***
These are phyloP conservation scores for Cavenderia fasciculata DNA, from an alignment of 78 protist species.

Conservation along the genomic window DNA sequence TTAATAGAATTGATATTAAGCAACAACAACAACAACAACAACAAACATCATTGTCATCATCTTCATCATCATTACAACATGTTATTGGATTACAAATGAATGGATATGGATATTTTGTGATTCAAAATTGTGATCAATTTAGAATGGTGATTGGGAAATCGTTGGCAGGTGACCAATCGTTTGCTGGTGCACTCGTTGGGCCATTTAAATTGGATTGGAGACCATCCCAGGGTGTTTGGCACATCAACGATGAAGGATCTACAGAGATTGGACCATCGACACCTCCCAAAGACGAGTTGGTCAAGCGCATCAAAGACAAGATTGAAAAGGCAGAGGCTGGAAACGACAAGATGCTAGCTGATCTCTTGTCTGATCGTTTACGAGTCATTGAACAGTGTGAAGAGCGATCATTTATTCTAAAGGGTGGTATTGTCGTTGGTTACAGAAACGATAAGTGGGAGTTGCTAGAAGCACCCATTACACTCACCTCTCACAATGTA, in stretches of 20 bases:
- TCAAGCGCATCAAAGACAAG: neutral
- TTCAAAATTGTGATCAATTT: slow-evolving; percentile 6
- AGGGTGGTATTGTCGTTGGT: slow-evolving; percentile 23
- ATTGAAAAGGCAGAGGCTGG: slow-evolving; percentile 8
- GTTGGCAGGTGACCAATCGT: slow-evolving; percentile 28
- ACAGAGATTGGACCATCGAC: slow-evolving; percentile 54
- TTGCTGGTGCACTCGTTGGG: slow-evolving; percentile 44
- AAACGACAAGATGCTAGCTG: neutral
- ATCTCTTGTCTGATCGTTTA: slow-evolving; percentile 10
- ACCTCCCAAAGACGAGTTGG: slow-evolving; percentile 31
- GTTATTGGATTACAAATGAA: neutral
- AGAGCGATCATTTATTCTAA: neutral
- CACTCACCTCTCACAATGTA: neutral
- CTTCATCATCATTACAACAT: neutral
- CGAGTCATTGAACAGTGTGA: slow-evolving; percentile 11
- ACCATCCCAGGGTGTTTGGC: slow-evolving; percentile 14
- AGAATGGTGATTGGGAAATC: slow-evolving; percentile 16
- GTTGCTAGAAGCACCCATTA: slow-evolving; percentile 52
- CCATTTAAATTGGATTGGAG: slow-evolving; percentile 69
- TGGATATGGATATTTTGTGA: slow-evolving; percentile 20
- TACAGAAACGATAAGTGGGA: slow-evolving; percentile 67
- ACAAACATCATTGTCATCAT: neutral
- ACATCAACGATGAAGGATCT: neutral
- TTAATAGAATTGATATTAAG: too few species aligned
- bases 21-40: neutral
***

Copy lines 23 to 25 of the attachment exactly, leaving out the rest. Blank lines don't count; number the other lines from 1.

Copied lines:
- TACAGAAACGATAAGTGGGA: slow-evolving; percentile 67
- ACAAACATCATTGTCATCAT: neutral
- ACATCAACGATGAAGGATCT: neutral